the God of glory thunders,
the Lord, over mighty waters.
The voice of the Lord is powerful;
the voice of the Lord is full of majesty.

The voice of the Lord breaks the cedars;
the Lord breaks the cedars of Lebanon.
He makes Lebanon skip like a calf,
and Sirion like a young wild ox.

The voice of the Lord flashes forth flames of fire.
The voice of the Lord shakes the wilderness;
the Lord shakes the wilderness of Kadesh.

The voice of the Lord causes the oaks to whirl,
and strips the forest bare;
and in his temple all say, ‘Glory!’

The Lord sits enthroned over the flood;
the Lord sits enthroned as king for ever.
May the Lord give strength to his people!
May the Lord bless his people with peace!


“Ascribe”…not a word we use every day, is it? The Common English Bible says “Give to the Lord…the glory due his name.” A little more understandable, if slightly less poetic! Another possible meaning is “acknowledge”–even less poetic, but equally understandable. But it does start to make sense, at least–the psalmist calls us to give God what God is due–praise and glory and honor–to acknowledge God’s power and place as sovereign lord of all.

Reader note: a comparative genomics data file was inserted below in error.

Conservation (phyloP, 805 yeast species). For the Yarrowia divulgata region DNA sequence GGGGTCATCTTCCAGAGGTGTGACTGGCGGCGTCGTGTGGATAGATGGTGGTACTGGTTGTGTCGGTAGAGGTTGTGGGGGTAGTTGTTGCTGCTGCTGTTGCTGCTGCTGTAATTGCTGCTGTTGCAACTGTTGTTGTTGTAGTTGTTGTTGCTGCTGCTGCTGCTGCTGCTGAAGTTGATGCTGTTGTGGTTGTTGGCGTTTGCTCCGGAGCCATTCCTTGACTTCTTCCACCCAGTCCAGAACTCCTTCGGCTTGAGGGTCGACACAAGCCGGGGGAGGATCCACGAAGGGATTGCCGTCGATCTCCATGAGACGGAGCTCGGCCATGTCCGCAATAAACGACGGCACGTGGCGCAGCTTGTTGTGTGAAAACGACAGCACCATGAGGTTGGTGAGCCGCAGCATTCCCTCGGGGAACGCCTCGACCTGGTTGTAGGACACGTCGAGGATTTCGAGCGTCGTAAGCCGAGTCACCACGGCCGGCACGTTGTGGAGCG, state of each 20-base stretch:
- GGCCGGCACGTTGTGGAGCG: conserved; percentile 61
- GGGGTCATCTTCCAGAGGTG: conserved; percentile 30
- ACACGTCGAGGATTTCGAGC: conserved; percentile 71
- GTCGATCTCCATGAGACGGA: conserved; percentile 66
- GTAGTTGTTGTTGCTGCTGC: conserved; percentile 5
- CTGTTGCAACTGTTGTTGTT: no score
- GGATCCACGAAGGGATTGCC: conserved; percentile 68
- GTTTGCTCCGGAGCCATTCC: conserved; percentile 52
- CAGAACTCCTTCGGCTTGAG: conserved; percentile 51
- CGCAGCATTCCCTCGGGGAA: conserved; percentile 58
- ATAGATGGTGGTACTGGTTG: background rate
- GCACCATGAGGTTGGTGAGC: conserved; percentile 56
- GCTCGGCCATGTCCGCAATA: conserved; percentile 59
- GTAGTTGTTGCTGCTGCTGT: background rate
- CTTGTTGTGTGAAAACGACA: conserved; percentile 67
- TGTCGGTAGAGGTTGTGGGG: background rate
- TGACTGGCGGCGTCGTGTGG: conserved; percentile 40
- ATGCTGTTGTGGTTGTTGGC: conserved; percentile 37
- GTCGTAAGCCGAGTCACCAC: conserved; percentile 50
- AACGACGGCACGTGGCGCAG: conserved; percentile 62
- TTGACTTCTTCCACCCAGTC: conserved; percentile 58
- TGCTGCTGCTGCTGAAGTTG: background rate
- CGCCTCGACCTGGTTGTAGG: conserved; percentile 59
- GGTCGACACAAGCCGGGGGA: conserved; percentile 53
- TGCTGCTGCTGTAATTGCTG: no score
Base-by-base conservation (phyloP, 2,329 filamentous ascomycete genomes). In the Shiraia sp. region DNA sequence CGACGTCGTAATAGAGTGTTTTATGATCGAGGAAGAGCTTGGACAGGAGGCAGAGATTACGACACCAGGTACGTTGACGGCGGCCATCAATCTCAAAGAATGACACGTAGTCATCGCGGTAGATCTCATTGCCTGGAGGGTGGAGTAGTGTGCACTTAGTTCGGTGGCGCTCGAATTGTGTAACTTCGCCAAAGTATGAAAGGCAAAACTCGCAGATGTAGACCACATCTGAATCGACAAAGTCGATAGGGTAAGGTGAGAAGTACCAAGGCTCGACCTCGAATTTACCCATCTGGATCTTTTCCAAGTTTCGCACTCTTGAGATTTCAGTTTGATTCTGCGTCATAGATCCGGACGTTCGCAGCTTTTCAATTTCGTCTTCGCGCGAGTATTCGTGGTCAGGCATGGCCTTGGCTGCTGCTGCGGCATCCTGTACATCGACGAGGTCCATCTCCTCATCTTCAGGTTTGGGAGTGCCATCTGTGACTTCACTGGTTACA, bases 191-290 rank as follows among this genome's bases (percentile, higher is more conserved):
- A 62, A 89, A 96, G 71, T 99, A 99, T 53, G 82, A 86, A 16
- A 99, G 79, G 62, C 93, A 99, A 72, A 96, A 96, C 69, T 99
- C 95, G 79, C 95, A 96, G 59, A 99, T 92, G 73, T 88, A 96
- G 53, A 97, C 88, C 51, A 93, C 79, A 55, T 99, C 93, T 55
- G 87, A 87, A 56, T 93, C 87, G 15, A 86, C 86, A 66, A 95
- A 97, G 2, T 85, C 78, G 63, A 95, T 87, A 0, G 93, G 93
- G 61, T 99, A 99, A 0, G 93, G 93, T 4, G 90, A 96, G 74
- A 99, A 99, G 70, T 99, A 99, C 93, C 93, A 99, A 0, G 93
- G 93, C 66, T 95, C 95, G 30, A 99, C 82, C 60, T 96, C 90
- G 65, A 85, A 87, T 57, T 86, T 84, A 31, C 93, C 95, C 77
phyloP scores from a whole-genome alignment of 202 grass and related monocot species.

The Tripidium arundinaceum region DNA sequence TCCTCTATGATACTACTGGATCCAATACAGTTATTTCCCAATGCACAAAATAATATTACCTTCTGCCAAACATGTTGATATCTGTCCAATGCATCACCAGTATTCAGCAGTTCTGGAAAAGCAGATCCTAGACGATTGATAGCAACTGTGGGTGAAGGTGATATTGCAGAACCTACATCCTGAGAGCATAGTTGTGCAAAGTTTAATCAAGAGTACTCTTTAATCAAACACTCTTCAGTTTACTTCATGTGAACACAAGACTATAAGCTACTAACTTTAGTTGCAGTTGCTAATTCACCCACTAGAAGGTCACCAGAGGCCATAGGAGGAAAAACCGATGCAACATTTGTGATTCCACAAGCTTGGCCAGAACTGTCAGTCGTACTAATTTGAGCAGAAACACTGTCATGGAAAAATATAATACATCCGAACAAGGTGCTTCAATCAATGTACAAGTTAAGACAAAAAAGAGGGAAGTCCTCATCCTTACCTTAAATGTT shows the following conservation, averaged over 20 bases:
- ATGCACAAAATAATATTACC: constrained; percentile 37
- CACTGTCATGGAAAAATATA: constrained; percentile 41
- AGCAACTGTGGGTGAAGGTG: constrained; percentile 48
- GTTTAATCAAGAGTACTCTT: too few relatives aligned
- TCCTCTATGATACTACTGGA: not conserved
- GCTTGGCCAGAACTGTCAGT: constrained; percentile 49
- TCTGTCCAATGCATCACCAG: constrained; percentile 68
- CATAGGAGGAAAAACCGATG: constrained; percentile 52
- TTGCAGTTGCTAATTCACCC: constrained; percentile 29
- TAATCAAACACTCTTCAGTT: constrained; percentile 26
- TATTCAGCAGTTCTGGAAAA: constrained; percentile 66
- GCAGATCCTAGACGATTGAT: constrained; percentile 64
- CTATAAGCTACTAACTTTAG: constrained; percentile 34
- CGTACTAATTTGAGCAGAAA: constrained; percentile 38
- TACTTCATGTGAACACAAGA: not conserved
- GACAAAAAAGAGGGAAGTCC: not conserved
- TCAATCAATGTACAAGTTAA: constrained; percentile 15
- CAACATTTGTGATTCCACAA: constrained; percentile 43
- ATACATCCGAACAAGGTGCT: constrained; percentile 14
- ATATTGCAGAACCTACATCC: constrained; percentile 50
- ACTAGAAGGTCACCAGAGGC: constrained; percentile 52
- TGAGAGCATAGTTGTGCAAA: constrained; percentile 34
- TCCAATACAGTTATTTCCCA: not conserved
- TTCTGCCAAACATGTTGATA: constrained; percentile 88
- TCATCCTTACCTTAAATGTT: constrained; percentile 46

Or does he?

The psalmist initially addresses the “heavenly beings”–not the people gathered for worship, not the people using the psalms for prayer or song, but heavenly beings…who are these heavenly beings?

A little background may help us out.

The majority of this psalm is actually a Canaanite hymn to Baal, the god of storms and thunder and also of destruction/victory. The Canaanites who worshipped Baal believed that if they praised him appropriately, he would bring rain for their crops and would refrain from storms that destroyed them…while visiting those storms on their enemies. In other words, if people just pray right, the god will respond in the desired way.